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Automotive Traveler Magazine: Vol 3 Iss 2 Page 22

international coupling of grand proportions. Though you earn no prize money for a win, place, or show --to use a horseracing term--the thrill of beating the rigors of the Sahara is reward enough.

These two women took their fledgling pilot/co-pilot relationship--begun during Skype conversations a mere 10 months earlier--and turned it into a second-place ranking overall driving a stock Hummer H3.

"It was truly a test of vehicle management as a driver," says Miller. "And Armelle was spot on with the traditional dead-reckoning navigation."

What's next for this resolute duo? Besides a new friendship, I'd say the expanse of the desert is the limit.

And what about the American sisters who reached out to embrace this all-women rally and its many challenges? Reina and her sister Amy Lerner came out of the gate confident they'd find the finish line. They stayed focused on enjoying the journey, achieving a final ranking of 55 out of 110 teams.

These two novice participants left behind family, work, and the comfort of home to pursue an adventure in their own Hummer H3. Did the drifting dunes and rocky terrain of the mighty Sahara disappoint?

"It was more challenging than we anticipated in so many ways," says Lerner. "It was an incredible adventure from start to finish."

I concur. I had a ball covering this unique escapade. Perhaps next year I can live the Gazelle Rally for myself while once again writing for your vicarious reading enjoyment. We shall see....

Sidebar: Secret of the Dunes

The first time Emily Miller, the U.S. half of Team 109, caught a glimpse of Erg Chebbi, something stirred deep inside her. The large dune fields known as ergs are not simply challenging terrain for Gazelle drivers, though many find them too daunting to tackle. They can also be a conduit for awakening buried emotions. Encounters with the dunes can also allow hidden memories to take shape like the drifts of the desert.

For this world-champion off-road driver, it was a little of both.

Her brother Jim was long fascinated with Morocco. He dreamed someday of leaving Colorado and moving there to work. He never made it. After he died in a motorcycle accident, Miller wondered why she was unable to make a connection with her beloved older brother.

"I never 'felt' him after he died," she says. "I wanted to, I tried, but he felt so far away." And so he was.

In 2009, Miller traveled to Morocco with her good friend Wendy Fisher to participate in their first Gazelle Rally. From the moment she set foot on the northern African soil, she says she sensed that the winds of the Sahara carried a message for her.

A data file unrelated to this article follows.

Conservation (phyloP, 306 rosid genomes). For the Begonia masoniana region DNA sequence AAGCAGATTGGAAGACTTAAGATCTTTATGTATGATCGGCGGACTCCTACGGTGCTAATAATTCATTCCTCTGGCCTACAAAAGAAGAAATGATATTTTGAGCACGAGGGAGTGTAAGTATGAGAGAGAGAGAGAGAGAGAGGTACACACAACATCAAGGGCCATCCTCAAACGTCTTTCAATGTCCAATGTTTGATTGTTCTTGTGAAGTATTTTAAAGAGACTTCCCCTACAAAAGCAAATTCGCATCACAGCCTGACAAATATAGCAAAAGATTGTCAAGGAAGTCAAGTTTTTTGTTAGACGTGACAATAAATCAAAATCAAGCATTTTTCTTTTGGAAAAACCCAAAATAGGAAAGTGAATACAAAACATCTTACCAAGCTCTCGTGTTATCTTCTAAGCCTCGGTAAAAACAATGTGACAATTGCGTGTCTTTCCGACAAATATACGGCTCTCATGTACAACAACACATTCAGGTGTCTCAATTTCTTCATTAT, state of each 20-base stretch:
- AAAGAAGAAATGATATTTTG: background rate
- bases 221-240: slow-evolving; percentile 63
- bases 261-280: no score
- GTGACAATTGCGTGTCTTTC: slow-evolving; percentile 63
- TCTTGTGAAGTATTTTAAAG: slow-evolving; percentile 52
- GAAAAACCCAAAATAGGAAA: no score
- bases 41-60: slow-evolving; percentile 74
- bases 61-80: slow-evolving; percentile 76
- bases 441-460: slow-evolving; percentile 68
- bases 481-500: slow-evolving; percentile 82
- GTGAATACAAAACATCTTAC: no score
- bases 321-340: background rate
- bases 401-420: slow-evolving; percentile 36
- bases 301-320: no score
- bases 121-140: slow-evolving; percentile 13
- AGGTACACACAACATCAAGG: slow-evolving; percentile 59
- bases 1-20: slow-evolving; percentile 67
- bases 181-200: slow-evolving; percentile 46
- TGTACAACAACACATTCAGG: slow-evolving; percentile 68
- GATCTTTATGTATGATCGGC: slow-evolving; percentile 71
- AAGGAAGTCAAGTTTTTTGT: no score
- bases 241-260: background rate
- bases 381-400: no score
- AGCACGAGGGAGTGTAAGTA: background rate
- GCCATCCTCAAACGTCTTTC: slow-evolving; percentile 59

The first day of the first marathon leg took the U.S. Gazelles into the Erg Chebbi Dunes. They had a great day, hitting all checkpoints and only needing to use their shovels once on their own vehicle. Having driven their stock truck for hours and hours, with her championship-like intensity, Miller was left emotionally wrung out by the time they made it to the final checkpoint at the top of the dunes. "I hiked up to the high point right above the flag and sat in silence," she recalls.

What better place to end up after such a stressful undertaking than high atop a sand dune, a place so quiet you can almost hear heaven. Looking out at the sandy mountain peaks over which they had just journeyed, Emily Miller found her brother.

"I felt him. Finally! I felt him! I sensed him. I felt close to him. Not his physical presence, but a spiritual one. And it was a feeling of peace."

She says she felt he had her back, and he was cheering her on. The tears came as she sat and cried for 10 or 15 minutes.

Even back in the States as she bustles through her busy life of owning a business, racing, traveling, and everything else she undertakes, she never forgets the serenity of the dunes, especially that first encounter in 2009.

I recall sitting down with her last spring after the 2010 rally, and how completely enamored she was with Morocco. Her enthusiasm was contagious, but it was the glow that radiated from her face as she spoke of the dunes that I remember best. Her voice projected the same fervor, but her eyes twinkled as if she held a secret... one of spiritual proportions. Now I understand.

Her story is just one example of why many women who participate in the Rallye Aïcha des Gazelles come away from it changed. Their journey is not necessarily life changing, but somewhere along the way the sand in the hour glass shifts.

As Emily Miller returns for the 2011 Gazelle Rally, I have no doubt her brother Jim is smiling proudly from high atop Erg Chebbi. Safe travels, Lady of the Dunes.


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